Hamfist Down!
Evasion, Survival and Combat in the Jungle
by G. E. Nolly Nolly Productions, Inc.

"If you're shot down and bail out, your fight is just beginning. And bailing out over Laos is about as bad as it gets."

American troop Covert Ops in Laos during the Vietnam War in 1969 were involved extremely dangerous missions. Those secret missions were not even identified as being in Laos, but reported to be in North Vietnam. This story of evasion, survival, and combat explores the dangers faced by American troops on the ground and in the air over the Laotian jungles.

The reader sees these operations through the eyes of 1st Lt. Hamilton Hancock, known in his squadron with the military nickname, Hamfist. His stark realization of the dangers he faces, especially if his plane is shot down "in country," is vividly described as he thinks about his .38 pistol. To avoid capture, he plans to save the last bullet for himself, and although Hamfist is wounded and faces death a number of times, he does survive. He was not one of the 58,000 who died during the War and whose names appear on The Vietnam Veterans Memorial wall.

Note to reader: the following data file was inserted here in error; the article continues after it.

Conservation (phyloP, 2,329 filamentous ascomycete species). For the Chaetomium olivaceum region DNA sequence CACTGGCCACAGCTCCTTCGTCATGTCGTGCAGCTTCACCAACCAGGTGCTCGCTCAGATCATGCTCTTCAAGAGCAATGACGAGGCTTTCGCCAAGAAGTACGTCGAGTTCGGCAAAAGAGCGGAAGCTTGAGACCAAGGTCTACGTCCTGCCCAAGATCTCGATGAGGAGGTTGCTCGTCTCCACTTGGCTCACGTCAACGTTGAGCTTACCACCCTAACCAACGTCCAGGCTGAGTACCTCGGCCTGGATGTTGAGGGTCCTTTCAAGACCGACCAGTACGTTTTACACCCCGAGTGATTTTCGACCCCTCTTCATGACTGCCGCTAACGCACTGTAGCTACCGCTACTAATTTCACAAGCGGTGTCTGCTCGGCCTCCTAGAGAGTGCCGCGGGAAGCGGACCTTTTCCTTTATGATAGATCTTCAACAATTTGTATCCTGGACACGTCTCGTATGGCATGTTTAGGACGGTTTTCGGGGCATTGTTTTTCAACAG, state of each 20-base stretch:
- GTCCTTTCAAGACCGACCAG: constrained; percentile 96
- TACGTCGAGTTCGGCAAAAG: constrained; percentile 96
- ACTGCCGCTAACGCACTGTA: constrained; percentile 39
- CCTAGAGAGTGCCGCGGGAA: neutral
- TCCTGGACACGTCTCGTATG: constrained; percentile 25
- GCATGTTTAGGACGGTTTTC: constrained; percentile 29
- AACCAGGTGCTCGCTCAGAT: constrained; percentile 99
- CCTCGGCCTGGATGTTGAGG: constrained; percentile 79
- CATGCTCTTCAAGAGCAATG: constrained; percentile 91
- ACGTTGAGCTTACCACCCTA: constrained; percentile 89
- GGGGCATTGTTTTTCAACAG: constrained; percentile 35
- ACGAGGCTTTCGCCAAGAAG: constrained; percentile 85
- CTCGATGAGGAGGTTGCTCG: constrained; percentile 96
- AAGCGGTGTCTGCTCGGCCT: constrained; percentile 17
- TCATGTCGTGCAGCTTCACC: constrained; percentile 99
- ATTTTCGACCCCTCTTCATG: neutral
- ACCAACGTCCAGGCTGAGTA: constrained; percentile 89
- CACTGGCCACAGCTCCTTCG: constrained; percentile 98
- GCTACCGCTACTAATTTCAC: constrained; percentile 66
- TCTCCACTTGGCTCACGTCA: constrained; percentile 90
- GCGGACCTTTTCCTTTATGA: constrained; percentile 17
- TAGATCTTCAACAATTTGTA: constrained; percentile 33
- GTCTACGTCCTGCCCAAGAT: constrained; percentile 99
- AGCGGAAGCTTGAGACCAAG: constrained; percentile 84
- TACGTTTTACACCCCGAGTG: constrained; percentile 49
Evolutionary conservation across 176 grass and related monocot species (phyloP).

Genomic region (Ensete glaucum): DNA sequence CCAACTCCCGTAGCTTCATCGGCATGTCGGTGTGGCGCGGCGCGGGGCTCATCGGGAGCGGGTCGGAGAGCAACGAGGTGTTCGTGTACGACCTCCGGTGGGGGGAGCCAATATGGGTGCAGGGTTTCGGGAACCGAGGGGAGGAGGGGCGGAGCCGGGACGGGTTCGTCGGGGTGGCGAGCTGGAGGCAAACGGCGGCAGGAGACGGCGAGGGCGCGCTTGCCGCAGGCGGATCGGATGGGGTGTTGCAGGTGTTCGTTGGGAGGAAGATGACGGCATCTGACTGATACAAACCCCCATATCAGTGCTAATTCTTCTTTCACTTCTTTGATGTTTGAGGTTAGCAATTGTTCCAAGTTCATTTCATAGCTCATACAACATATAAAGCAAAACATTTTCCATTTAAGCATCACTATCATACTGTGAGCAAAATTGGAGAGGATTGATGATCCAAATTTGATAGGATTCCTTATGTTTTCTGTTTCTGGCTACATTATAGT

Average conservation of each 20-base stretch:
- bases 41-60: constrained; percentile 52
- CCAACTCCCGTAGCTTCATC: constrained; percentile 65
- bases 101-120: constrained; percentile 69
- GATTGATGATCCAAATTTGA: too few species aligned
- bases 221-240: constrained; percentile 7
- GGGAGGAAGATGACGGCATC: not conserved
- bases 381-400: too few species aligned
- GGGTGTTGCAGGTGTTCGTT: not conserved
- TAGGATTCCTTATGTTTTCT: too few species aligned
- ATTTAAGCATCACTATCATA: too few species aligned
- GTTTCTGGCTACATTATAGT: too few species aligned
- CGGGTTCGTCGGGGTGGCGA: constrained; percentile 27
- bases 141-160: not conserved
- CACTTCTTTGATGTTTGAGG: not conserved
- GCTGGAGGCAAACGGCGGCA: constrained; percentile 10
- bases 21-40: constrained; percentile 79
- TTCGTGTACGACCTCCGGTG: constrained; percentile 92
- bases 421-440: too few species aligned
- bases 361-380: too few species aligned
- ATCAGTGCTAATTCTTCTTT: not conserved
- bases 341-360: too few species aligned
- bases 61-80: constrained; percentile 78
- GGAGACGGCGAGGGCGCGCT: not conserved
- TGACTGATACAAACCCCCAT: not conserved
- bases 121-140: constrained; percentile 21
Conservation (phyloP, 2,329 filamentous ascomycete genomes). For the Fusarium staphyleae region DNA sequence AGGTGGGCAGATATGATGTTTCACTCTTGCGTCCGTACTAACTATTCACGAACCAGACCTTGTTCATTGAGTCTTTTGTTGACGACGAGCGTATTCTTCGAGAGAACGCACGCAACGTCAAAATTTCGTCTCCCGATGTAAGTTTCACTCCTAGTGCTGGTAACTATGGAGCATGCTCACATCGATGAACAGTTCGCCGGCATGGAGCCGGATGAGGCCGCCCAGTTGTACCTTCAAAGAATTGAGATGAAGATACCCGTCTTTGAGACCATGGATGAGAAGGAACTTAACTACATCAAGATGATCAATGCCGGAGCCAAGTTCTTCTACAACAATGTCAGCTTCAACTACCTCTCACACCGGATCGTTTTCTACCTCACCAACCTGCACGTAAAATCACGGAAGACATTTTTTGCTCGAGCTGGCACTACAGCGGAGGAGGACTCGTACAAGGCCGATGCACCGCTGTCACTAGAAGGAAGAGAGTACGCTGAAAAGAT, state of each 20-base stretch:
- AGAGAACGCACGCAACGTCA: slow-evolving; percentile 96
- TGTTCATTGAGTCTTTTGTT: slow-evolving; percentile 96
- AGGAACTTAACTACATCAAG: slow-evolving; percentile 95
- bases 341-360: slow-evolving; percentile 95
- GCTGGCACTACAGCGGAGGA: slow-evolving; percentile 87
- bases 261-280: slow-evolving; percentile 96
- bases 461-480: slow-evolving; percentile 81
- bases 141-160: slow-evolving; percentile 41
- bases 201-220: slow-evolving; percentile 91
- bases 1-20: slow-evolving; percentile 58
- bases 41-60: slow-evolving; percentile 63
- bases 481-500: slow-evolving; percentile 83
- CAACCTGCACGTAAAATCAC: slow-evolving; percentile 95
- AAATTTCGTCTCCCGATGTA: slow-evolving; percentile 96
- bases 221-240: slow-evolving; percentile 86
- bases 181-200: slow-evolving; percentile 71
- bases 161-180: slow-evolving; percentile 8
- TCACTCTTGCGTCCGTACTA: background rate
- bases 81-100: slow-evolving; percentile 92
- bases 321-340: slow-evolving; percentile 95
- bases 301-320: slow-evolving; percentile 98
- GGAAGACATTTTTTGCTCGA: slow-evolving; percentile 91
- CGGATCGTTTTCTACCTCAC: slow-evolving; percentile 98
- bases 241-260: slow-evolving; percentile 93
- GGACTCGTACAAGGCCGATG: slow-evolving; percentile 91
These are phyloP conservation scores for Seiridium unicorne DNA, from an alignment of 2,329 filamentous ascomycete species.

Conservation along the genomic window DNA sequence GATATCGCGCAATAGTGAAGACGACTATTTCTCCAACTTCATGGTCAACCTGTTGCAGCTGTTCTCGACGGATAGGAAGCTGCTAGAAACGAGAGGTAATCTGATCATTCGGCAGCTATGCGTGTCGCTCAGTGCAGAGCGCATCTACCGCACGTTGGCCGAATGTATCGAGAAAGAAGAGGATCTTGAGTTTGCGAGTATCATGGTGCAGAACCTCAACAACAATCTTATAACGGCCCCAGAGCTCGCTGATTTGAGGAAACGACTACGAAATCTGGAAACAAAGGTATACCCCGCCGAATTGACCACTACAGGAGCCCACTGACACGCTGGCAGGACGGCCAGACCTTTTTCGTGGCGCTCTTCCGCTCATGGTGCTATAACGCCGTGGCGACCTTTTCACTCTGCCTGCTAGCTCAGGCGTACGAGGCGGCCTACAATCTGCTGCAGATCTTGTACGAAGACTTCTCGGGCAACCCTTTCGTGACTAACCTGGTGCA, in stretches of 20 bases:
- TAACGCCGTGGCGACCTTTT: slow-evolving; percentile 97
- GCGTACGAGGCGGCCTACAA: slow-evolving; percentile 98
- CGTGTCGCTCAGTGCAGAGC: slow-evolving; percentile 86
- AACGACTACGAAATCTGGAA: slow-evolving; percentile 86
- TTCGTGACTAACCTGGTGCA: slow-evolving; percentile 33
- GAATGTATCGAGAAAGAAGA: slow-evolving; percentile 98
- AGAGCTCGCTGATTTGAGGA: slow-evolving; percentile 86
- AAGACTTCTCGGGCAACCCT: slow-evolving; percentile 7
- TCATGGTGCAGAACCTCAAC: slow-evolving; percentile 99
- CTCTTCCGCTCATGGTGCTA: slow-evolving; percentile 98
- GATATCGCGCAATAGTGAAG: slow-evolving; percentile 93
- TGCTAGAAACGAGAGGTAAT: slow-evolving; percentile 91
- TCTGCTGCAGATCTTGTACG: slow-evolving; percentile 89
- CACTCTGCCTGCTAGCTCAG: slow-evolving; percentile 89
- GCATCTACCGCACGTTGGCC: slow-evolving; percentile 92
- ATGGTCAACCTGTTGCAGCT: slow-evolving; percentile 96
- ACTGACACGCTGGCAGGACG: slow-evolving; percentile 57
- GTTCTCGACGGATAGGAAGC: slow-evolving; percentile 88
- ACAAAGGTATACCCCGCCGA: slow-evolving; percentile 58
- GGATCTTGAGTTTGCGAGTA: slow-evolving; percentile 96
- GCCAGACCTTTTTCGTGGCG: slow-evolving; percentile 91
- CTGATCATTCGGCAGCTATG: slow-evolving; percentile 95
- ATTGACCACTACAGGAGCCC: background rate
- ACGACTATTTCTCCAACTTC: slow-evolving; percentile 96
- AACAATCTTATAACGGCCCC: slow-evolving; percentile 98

The author expertly portrays the harsh realities of this War. His experiences as an Air Force pilot, who flew 315 combat missions during two successive tours in Vietnam, provide exceptional background information. Descriptions of the geographical areas, combat and recovery scenes, military terminology, and dialogue all reflect an in-depth knowledge of the Vietnam Era. The dates shown at the beginning of each chapter keep the reader engaged in the timeframe of events. This novel is part of a Hamfist novel trilogy which also includes: Hamfist Over the Trail and Hamfist Over Hanoi.

RECOMMENDED by the US Review

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